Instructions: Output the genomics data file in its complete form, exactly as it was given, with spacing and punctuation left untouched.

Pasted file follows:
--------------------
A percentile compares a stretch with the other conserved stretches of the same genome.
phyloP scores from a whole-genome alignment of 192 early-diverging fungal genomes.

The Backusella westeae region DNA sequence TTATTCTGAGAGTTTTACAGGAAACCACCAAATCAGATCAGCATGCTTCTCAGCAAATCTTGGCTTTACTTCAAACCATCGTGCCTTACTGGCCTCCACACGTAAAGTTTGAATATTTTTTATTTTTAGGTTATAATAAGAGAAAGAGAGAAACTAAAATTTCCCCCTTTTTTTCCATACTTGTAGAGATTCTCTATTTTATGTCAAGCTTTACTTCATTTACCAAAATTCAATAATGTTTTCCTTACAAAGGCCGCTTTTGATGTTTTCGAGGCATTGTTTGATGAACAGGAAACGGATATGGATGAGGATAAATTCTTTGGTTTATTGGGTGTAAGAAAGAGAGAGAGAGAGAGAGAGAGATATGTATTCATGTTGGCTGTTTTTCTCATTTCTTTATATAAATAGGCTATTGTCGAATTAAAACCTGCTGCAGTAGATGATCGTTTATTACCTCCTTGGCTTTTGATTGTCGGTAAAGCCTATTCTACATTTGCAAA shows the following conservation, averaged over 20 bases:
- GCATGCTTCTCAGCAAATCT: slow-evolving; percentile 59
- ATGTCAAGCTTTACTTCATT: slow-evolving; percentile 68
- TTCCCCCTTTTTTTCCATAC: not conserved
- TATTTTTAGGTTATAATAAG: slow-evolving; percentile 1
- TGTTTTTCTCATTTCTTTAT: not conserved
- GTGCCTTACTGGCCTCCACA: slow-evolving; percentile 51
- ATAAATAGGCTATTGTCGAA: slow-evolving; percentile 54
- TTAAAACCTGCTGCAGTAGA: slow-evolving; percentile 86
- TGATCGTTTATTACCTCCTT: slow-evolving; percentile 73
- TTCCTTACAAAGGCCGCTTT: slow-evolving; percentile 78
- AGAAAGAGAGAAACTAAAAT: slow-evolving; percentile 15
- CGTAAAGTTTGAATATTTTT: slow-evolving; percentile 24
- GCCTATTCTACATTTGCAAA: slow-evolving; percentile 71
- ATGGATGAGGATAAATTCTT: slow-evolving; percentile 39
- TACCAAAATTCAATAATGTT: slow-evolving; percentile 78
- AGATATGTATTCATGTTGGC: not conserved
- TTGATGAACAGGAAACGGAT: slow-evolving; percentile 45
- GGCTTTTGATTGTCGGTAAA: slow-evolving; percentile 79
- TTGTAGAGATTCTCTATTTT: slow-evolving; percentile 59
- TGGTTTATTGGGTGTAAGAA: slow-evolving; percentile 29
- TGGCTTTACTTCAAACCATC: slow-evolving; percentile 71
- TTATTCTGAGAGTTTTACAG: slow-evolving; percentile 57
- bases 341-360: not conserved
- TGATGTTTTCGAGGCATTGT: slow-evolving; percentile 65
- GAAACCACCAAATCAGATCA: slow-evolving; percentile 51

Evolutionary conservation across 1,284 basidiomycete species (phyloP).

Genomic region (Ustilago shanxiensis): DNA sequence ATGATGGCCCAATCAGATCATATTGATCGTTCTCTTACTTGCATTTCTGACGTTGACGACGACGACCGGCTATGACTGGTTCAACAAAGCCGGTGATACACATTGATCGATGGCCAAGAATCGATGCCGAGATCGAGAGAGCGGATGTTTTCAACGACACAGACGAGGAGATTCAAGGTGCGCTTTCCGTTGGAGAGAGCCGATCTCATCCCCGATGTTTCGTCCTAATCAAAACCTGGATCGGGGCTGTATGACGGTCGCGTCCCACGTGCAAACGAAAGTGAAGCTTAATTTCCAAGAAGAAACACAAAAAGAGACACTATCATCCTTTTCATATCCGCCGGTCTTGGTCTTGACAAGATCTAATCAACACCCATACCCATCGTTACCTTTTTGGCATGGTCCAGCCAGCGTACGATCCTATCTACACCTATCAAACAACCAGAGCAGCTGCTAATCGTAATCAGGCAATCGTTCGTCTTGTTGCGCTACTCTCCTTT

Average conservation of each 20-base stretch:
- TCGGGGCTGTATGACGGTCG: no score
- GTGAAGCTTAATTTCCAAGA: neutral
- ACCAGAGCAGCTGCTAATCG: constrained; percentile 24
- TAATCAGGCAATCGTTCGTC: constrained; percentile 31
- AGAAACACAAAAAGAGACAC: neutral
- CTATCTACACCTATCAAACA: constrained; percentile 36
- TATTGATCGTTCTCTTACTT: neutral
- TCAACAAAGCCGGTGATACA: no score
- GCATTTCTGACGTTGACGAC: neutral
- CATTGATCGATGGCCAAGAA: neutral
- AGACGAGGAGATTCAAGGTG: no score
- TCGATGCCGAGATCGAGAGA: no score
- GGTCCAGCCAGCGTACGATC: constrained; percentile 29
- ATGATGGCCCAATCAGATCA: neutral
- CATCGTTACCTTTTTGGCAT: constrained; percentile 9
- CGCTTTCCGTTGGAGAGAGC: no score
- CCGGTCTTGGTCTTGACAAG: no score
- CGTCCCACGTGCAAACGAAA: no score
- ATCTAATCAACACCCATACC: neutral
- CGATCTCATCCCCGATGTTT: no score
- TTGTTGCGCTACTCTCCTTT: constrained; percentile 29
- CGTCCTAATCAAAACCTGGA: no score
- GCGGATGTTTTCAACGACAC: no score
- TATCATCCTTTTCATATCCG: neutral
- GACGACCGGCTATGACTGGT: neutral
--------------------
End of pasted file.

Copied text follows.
A percentile compares a stretch with the other conserved stretches of the same genome.
phyloP scores from a whole-genome alignment of 192 early-diverging fungal genomes.

The Backusella westeae region DNA sequence TTATTCTGAGAGTTTTACAGGAAACCACCAAATCAGATCAGCATGCTTCTCAGCAAATCTTGGCTTTACTTCAAACCATCGTGCCTTACTGGCCTCCACACGTAAAGTTTGAATATTTTTTATTTTTAGGTTATAATAAGAGAAAGAGAGAAACTAAAATTTCCCCCTTTTTTTCCATACTTGTAGAGATTCTCTATTTTATGTCAAGCTTTACTTCATTTACCAAAATTCAATAATGTTTTCCTTACAAAGGCCGCTTTTGATGTTTTCGAGGCATTGTTTGATGAACAGGAAACGGATATGGATGAGGATAAATTCTTTGGTTTATTGGGTGTAAGAAAGAGAGAGAGAGAGAGAGAGAGATATGTATTCATGTTGGCTGTTTTTCTCATTTCTTTATATAAATAGGCTATTGTCGAATTAAAACCTGCTGCAGTAGATGATCGTTTATTACCTCCTTGGCTTTTGATTGTCGGTAAAGCCTATTCTACATTTGCAAA shows the following conservation, averaged over 20 bases:
- GCATGCTTCTCAGCAAATCT: slow-evolving; percentile 59
- ATGTCAAGCTTTACTTCATT: slow-evolving; percentile 68
- TTCCCCCTTTTTTTCCATAC: not conserved
- TATTTTTAGGTTATAATAAG: slow-evolving; percentile 1
- TGTTTTTCTCATTTCTTTAT: not conserved
- GTGCCTTACTGGCCTCCACA: slow-evolving; percentile 51
- ATAAATAGGCTATTGTCGAA: slow-evolving; percentile 54
- TTAAAACCTGCTGCAGTAGA: slow-evolving; percentile 86
- TGATCGTTTATTACCTCCTT: slow-evolving; percentile 73
- TTCCTTACAAAGGCCGCTTT: slow-evolving; percentile 78
- AGAAAGAGAGAAACTAAAAT: slow-evolving; percentile 15
- CGTAAAGTTTGAATATTTTT: slow-evolving; percentile 24
- GCCTATTCTACATTTGCAAA: slow-evolving; percentile 71
- ATGGATGAGGATAAATTCTT: slow-evolving; percentile 39
- TACCAAAATTCAATAATGTT: slow-evolving; percentile 78
- AGATATGTATTCATGTTGGC: not conserved
- TTGATGAACAGGAAACGGAT: slow-evolving; percentile 45
- GGCTTTTGATTGTCGGTAAA: slow-evolving; percentile 79
- TTGTAGAGATTCTCTATTTT: slow-evolving; percentile 59
- TGGTTTATTGGGTGTAAGAA: slow-evolving; percentile 29
- TGGCTTTACTTCAAACCATC: slow-evolving; percentile 71
- TTATTCTGAGAGTTTTACAG: slow-evolving; percentile 57
- bases 341-360: not conserved
- TGATGTTTTCGAGGCATTGT: slow-evolving; percentile 65
- GAAACCACCAAATCAGATCA: slow-evolving; percentile 51

Evolutionary conservation across 1,284 basidiomycete species (phyloP).

Genomic region (Ustilago shanxiensis): DNA sequence ATGATGGCCCAATCAGATCATATTGATCGTTCTCTTACTTGCATTTCTGACGTTGACGACGACGACCGGCTATGACTGGTTCAACAAAGCCGGTGATACACATTGATCGATGGCCAAGAATCGATGCCGAGATCGAGAGAGCGGATGTTTTCAACGACACAGACGAGGAGATTCAAGGTGCGCTTTCCGTTGGAGAGAGCCGATCTCATCCCCGATGTTTCGTCCTAATCAAAACCTGGATCGGGGCTGTATGACGGTCGCGTCCCACGTGCAAACGAAAGTGAAGCTTAATTTCCAAGAAGAAACACAAAAAGAGACACTATCATCCTTTTCATATCCGCCGGTCTTGGTCTTGACAAGATCTAATCAACACCCATACCCATCGTTACCTTTTTGGCATGGTCCAGCCAGCGTACGATCCTATCTACACCTATCAAACAACCAGAGCAGCTGCTAATCGTAATCAGGCAATCGTTCGTCTTGTTGCGCTACTCTCCTTT

Average conservation of each 20-base stretch:
- TCGGGGCTGTATGACGGTCG: no score
- GTGAAGCTTAATTTCCAAGA: neutral
- ACCAGAGCAGCTGCTAATCG: constrained; percentile 24
- TAATCAGGCAATCGTTCGTC: constrained; percentile 31
- AGAAACACAAAAAGAGACAC: neutral
- CTATCTACACCTATCAAACA: constrained; percentile 36
- TATTGATCGTTCTCTTACTT: neutral
- TCAACAAAGCCGGTGATACA: no score
- GCATTTCTGACGTTGACGAC: neutral
- CATTGATCGATGGCCAAGAA: neutral
- AGACGAGGAGATTCAAGGTG: no score
- TCGATGCCGAGATCGAGAGA: no score
- GGTCCAGCCAGCGTACGATC: constrained; percentile 29
- ATGATGGCCCAATCAGATCA: neutral
- CATCGTTACCTTTTTGGCAT: constrained; percentile 9
- CGCTTTCCGTTGGAGAGAGC: no score
- CCGGTCTTGGTCTTGACAAG: no score
- CGTCCCACGTGCAAACGAAA: no score
- ATCTAATCAACACCCATACC: neutral
- CGATCTCATCCCCGATGTTT: no score
- TTGTTGCGCTACTCTCCTTT: constrained; percentile 29
- CGTCCTAATCAAAACCTGGA: no score
- GCGGATGTTTTCAACGACAC: no score
- TATCATCCTTTTCATATCCG: neutral
- GACGACCGGCTATGACTGGT: neutral